Yahoo Finance contributor Jake Moore is a former hedge fund manager for Caxton, Tudor and Citadel. He now runs a new firm called Kaiseki Systems.
As someone who has spent a huge part of my career thinking about the mystery of currency rates, the rise of cryptocurrencies, and bitcoin in particular, has been a fascinating development.
To start with, there is the problem of whether or not bitcoin is a currency. For now, it is a store of wealth. You could buy a pizza with it, but you might regret it later on. That said, theoretical definitions of currencies seem to be of little significance now, when the value of bitcoin feels more like a force of nature.
The bitcoin market is moving day by day away from quirky crypto believers to serious large investors. Bitcoin’s notional market capitalization is more than $300 billion. Adding in other tokens, the market cap of all cryptocurrencies is more than $500 billion.
While the volume trades in cryptocurrencies are minuscule compared with currency pairs such as EUR/USD, it is worth remembering that there are many legitimate currencies in the world that are extremely illiquid. Try moving a substantial trade in the Icelandic krona, particularly in times of stress. (It’s not fun.)
Of course, bitcoin could prove ephemeral, a bubble of over-exuberance. But as a currency investor, I notice the market is developing more technical similarities than differences to mainstream currency markets.
Bitcoin trading is getting more serious
From a technical perspective, the methods to trade bitcoin are becoming more varied, and safer. The introduction of two futures contracts in the U.S. is a bold move but one that could in itself create tremendous changes to the landscape. It means that much of the credit risk of buying the underlying instrument is removed, meaning institutional investors and other more risk averse investors can put to work a tiny proportion of their assets in a way they understand.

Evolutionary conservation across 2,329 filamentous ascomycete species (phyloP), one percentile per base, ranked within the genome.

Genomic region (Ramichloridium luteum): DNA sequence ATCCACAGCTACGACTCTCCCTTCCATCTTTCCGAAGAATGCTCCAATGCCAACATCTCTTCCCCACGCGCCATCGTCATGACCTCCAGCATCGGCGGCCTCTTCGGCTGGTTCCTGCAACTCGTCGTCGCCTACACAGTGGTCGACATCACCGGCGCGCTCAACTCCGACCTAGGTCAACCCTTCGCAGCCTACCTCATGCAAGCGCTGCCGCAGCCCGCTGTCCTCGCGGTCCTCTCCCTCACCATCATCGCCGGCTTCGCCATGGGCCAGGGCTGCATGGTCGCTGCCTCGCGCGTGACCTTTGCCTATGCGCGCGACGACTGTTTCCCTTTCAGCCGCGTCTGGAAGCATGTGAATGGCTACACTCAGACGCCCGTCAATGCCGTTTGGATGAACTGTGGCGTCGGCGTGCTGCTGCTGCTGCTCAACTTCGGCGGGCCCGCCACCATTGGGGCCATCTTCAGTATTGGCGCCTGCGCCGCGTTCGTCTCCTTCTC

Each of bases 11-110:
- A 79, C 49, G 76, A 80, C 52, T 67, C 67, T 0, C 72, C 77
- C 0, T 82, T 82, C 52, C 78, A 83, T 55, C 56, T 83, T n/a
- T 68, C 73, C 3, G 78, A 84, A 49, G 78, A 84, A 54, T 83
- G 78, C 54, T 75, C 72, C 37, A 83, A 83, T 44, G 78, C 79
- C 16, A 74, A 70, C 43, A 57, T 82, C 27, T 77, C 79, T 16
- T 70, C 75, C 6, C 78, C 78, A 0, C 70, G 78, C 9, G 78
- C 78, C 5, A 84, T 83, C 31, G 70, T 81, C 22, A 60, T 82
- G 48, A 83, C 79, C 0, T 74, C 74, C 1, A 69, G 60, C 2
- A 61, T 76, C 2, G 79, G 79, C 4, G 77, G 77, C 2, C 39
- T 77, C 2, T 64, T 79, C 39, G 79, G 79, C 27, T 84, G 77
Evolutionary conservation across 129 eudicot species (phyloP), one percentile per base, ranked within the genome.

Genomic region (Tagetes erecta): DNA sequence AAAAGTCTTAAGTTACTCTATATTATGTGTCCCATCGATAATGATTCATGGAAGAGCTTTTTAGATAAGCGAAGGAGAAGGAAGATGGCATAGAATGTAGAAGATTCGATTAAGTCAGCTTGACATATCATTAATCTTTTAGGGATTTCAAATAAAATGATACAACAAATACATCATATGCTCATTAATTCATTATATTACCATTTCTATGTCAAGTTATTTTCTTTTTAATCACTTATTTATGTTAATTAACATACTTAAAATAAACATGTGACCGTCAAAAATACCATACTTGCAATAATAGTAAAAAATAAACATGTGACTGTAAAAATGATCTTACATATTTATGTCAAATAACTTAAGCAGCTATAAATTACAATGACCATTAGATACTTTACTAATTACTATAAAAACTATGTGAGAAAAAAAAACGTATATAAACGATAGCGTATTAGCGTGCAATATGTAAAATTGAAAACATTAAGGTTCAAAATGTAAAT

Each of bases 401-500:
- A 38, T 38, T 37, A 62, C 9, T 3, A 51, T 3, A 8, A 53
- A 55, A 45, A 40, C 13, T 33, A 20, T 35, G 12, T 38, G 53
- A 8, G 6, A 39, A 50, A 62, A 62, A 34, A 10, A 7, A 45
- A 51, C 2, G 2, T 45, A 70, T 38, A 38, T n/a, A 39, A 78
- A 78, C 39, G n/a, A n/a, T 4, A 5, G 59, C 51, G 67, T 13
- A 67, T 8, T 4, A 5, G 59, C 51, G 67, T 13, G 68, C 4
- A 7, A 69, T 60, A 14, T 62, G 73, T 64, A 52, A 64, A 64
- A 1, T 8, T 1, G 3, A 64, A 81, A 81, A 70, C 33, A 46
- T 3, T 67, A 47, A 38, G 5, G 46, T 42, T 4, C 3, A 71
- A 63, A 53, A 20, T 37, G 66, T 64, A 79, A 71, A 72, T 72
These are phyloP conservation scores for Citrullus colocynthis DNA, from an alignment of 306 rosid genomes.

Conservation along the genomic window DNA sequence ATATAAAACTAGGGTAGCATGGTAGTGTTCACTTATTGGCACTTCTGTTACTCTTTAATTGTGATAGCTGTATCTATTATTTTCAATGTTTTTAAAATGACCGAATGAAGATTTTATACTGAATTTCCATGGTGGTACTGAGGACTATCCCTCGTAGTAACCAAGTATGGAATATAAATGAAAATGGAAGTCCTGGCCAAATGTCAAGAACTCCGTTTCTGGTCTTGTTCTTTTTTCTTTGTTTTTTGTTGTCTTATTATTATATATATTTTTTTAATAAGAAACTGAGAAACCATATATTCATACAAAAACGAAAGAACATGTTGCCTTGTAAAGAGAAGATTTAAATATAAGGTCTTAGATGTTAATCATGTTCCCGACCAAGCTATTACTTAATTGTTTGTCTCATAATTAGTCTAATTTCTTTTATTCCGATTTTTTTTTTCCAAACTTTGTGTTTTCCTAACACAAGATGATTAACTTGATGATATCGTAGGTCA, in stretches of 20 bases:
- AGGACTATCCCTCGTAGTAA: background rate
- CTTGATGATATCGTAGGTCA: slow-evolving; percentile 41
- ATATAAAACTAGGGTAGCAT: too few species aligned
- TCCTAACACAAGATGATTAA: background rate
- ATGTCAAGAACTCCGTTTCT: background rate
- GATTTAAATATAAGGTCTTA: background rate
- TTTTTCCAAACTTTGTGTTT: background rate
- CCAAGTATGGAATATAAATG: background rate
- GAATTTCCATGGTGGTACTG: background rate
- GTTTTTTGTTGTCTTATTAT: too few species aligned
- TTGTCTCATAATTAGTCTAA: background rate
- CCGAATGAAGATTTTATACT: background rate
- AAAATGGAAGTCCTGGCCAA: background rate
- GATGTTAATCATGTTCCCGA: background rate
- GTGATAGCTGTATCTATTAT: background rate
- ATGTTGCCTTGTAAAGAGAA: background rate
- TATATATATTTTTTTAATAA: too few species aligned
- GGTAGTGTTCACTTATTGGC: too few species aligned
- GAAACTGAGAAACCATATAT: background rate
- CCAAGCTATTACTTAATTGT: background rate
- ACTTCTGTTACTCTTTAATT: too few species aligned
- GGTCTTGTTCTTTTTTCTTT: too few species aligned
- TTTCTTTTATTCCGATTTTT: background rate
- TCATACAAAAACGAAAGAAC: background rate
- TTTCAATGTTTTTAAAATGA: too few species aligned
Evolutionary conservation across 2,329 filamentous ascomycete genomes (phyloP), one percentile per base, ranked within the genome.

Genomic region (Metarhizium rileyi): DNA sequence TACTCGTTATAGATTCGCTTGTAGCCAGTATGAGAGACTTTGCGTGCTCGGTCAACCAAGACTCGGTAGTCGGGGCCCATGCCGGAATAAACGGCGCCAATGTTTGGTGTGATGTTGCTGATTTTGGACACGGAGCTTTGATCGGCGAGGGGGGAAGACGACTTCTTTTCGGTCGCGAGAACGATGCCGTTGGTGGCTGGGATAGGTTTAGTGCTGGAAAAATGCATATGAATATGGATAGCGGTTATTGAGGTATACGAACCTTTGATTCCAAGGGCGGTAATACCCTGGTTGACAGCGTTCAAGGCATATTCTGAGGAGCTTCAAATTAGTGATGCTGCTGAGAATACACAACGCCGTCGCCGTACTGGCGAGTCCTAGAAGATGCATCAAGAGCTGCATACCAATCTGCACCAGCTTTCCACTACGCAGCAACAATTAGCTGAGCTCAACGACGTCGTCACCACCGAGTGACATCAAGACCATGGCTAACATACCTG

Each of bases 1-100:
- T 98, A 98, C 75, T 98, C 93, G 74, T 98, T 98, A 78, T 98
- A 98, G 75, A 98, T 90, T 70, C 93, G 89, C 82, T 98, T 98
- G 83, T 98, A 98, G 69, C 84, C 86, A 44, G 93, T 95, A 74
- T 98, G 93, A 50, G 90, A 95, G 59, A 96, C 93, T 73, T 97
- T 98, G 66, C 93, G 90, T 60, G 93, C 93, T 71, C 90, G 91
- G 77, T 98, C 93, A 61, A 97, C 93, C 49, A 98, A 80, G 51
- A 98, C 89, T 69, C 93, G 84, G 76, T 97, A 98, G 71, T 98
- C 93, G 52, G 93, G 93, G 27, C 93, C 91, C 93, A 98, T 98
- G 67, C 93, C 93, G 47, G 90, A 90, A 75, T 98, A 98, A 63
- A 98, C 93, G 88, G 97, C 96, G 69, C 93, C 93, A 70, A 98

In mainstream currency markets, a huge source of trading revenue — and by extension, market efficiency — comes from the ability to “arbitrage” between various sources of liquidity. In currencies these include Reuters, EBS and CME futures. In bitcoin, all the various exchanges are today arbitrageable and there are opportunities all the time. On the first day that Coinbase added trading of bitcoin cash, for example, a large price discrepancy emerged between bitcoin cash on Coinbase and bitcoin cash on other exchanges.
The ability to borrow bitcoin, and therefore go short, is fledgling and enormously costly. But it is here nonetheless, and this adds another facet that mirrors mainstream currency trading: the interest rate arbitrage opportunities between the FX forward curve and interbank interest rates.
In mainstream currency markets, we often rely heavily on quantitative models. These models can spot pricing anomalies, follow trends and highlight valuation discrepancies. There is now a lot of study going into using these same methods and newer machine learning technologies to produce trading models in bitcoin. Again, this mirrors almost exactly the methods used in mainstream currency markets.